Sun, Sep 30, 2012 | 09:59 BST
Gears of War: Judgment impressions – life, interrupted
Gears of War: Judgment is an attempt to challenge presumptions of the established franchise. VG247′s Dave Cook speaks with Epic Games about this tough new direction.
Challenging expectations can be tricky when you’re the head of a franchise as established as Gears of War. People know what to expect from the format – cover mechanics, bulky roadie runs, brutal executions and a decayed world riddled with ruin and death.
How then do you even begin to expand a format so ingrained into gamer’s subconscious? That difficult task fell to Bulletstorm developer People Can Fly and it has already revealed a few ways in which the format can be expanded without going off-message.
Bigger environments, a tougher challenge and an emphasis on class roles in multiplayer are just a few methods the studio has employed, although they aren’t seismic shifts in the template.
It’s rare that you’ll find the word ‘subtle’ used in relation to Gears of War, but actually sitting down to play multiplayer reveals that People Can Fly’s subtle changes really can make all the difference.
To better understand the collaboration between both parties and their joint approach to the prequel, VG247 spoke with Chris Wynn, senior producer at Epic Games.
Few Things Are Sacred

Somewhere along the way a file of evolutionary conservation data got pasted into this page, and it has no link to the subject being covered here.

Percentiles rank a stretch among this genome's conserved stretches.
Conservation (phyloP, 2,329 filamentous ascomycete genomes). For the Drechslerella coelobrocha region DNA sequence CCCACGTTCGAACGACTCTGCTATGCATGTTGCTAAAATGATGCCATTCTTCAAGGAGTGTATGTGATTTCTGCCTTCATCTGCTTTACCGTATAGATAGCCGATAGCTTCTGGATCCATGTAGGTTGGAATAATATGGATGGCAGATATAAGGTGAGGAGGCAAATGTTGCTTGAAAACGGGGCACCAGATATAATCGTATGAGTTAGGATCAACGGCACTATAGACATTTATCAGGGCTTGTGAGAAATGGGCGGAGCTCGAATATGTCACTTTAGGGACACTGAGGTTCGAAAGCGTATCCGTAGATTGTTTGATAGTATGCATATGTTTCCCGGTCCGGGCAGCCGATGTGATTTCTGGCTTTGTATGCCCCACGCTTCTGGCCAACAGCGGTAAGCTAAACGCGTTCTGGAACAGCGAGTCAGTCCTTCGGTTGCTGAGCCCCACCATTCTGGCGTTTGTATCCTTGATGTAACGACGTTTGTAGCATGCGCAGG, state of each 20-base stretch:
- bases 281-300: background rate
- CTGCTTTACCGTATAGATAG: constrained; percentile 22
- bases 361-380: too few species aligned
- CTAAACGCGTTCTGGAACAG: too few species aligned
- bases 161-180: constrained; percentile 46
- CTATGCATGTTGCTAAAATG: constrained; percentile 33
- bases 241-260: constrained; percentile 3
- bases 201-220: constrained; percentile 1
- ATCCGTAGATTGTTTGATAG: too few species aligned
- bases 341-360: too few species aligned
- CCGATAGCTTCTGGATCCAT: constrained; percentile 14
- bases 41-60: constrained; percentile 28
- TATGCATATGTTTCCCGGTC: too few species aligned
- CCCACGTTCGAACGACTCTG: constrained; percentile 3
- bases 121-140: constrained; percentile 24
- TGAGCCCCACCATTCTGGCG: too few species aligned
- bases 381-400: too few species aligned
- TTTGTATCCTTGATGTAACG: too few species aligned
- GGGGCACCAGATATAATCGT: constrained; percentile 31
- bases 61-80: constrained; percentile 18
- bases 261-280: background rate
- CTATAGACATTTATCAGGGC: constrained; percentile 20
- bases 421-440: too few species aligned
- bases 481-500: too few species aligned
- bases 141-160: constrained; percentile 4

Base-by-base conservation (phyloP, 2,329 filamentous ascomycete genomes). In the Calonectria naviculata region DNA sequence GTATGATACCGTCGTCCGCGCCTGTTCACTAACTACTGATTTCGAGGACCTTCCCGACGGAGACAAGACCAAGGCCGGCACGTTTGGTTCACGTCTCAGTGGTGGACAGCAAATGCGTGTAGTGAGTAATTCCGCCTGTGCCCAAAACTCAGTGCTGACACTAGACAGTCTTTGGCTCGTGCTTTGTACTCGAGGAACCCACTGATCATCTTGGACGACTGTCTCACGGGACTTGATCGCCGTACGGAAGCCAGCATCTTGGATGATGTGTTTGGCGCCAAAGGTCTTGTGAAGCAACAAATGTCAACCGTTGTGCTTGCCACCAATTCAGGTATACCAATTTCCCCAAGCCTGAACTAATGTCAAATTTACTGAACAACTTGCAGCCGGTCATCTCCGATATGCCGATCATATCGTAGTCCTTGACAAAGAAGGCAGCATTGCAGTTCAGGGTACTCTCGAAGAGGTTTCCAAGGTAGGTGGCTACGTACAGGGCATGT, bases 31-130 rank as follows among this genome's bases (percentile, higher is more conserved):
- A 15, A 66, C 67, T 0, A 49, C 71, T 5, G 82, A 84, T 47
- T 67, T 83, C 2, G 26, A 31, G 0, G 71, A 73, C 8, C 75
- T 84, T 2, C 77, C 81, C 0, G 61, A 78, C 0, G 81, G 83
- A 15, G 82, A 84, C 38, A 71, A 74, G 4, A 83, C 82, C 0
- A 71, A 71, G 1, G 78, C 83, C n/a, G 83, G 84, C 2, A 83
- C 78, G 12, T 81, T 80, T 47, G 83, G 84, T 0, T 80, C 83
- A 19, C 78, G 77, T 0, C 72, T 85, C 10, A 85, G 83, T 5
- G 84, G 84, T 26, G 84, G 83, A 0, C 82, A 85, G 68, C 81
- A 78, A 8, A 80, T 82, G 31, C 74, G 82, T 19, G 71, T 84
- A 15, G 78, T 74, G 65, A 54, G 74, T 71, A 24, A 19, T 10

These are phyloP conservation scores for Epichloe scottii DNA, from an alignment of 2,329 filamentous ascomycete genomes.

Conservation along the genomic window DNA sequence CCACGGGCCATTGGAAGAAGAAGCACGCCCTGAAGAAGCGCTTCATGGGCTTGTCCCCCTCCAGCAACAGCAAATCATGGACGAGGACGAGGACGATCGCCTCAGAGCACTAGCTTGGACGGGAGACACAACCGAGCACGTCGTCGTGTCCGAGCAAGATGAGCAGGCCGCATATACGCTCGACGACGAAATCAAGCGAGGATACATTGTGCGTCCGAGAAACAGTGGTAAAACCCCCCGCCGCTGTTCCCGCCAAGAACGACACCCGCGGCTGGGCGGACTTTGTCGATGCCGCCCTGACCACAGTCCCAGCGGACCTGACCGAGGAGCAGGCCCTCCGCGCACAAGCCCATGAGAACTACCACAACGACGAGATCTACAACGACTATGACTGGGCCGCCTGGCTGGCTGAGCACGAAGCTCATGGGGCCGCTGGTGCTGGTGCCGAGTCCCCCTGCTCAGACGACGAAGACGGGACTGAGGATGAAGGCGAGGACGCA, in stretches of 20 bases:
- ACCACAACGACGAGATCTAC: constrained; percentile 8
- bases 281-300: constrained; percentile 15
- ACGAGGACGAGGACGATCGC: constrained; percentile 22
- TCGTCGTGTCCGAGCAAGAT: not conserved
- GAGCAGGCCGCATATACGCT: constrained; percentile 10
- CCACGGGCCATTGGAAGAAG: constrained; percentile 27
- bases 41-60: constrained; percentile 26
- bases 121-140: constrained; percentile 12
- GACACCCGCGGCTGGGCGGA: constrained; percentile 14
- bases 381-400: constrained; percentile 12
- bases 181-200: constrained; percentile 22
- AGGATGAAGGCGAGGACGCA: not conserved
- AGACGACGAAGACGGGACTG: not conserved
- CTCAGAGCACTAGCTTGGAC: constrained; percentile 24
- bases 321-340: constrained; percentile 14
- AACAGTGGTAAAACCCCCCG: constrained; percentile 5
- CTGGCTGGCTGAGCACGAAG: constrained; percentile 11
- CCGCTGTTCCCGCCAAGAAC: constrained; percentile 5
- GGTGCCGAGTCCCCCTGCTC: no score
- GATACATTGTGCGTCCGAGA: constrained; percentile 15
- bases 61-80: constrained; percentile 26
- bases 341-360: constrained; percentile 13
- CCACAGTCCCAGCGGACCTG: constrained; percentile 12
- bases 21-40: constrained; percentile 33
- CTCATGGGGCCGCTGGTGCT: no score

Gears of War: Judgment is set 14 years before the events of the first game, but rather than create a part-and-parcel experience that simply gave players more of the same, Epic entrusted People Can Fly to look at its franchise from a new perspective.
“They bring a fresher view more than anything,” Wynn explained, “at Epic we don’t want to keep making Gears games forever, as we’ve been doing it since 2006. So those guys came in with fresh eyes, fresh ideas, and it was really great.”
“They came in and tried a different spin to it that we both felt the series was ready for”, Wynn added, “One of the biggest fears was that we’d go stagnant and not take it anywhere, and that’s what we didn’t want to do.”
“So by involving them we can take it into a different space, and that kind of helps us freshen ourselves up too. As we get into more future projects we’re going to feel fresher and not doing the same things we’ve already done.”
But rather than keep People Can Fly on the leash and create a safe-bet, Epic wanted to do the exact opposite, and to really use Judgment as a platform for innovation. It’s a move that both parties supported and that Epic really wanted to shine through in the end product.
“We’re way more willing to push the boundaries more than we have in the past,” Wynn stressed, “and to just challenge some things that we may have been scared to touch in the past for fear of losing our audience.”